U.S. Supreme Court Denies Lexmark Suit

8 Jun ’05

In a very strange case, the U.S. Supreme Court has denied Lexmark’s petition to appeal the February decision of the Sixth Circuit Court of Appeal denying Lexmark’s request for an extension of an injunction that would have prevented a competitor, Static Control Components, from marketing a printer cartridge that competed with Lexmark products. Got that?

Bottom line, the Court of Appeal decision stands and there is no injunction.

The strangeness comes from the reason for the denial:

The United States Supreme Court was unable to approve Lexmark’s motion for a certiorari — which is when a higher court agrees to review a lower court’s decision — because the company filed the petition after a deadline had passed. The court sided with Static Control because the petition was never docketed with the court.

“Due to an error in calculating the filing deadline by the law firm responsible for filing the Petition for Certiorari, the petition was filed late and therefore rejected,” Lexmark said in a statement. “Accordingly, the petition was never docketed.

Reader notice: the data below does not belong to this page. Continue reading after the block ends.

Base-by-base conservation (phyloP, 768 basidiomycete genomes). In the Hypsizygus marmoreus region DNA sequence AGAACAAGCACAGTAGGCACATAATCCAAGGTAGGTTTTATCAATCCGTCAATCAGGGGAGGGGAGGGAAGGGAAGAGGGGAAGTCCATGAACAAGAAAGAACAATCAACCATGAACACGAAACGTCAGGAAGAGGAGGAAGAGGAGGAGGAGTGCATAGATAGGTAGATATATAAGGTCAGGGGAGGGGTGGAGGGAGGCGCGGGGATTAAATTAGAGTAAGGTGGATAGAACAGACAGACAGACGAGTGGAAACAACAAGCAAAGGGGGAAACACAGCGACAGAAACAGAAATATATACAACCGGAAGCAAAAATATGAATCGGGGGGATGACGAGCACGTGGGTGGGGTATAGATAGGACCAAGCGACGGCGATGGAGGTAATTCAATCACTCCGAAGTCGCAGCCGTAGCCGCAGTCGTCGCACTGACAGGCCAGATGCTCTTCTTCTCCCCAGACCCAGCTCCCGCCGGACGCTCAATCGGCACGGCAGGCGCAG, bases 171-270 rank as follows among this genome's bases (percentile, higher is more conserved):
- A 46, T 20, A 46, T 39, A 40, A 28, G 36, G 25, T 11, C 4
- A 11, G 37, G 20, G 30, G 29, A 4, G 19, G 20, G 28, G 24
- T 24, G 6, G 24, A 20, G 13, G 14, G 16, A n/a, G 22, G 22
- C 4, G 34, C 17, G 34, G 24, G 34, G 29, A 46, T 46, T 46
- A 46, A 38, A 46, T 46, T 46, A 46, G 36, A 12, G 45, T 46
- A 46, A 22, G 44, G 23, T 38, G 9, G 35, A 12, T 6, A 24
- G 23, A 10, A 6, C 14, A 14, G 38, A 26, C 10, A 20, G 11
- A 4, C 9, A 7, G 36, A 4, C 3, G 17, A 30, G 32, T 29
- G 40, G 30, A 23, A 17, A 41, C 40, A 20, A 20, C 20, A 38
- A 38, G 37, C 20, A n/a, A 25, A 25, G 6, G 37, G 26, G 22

Just what is the amount of that negligence claim?

Odder still are Static Control’s comments after the decision:

“The latest ruling marks the fifth straight victory for Static Control Components and the end of Lexmark’s attempts to use the DMCA to create a monopoly in aftermarket supplies,” Static Control said in a statement. “Static Control now offers the only Lexmark compatible chips that have been cleared by the courts under the DMCA or copyright.” [emphasis added]

Granted that this result may have significant consequences for Static Control, and if there was ever a time to crow this is it – and in the final analysis I personally believe that this is the right result – but it’s difficult to imagine a more tortured construction of the words “cleared by the courts”.

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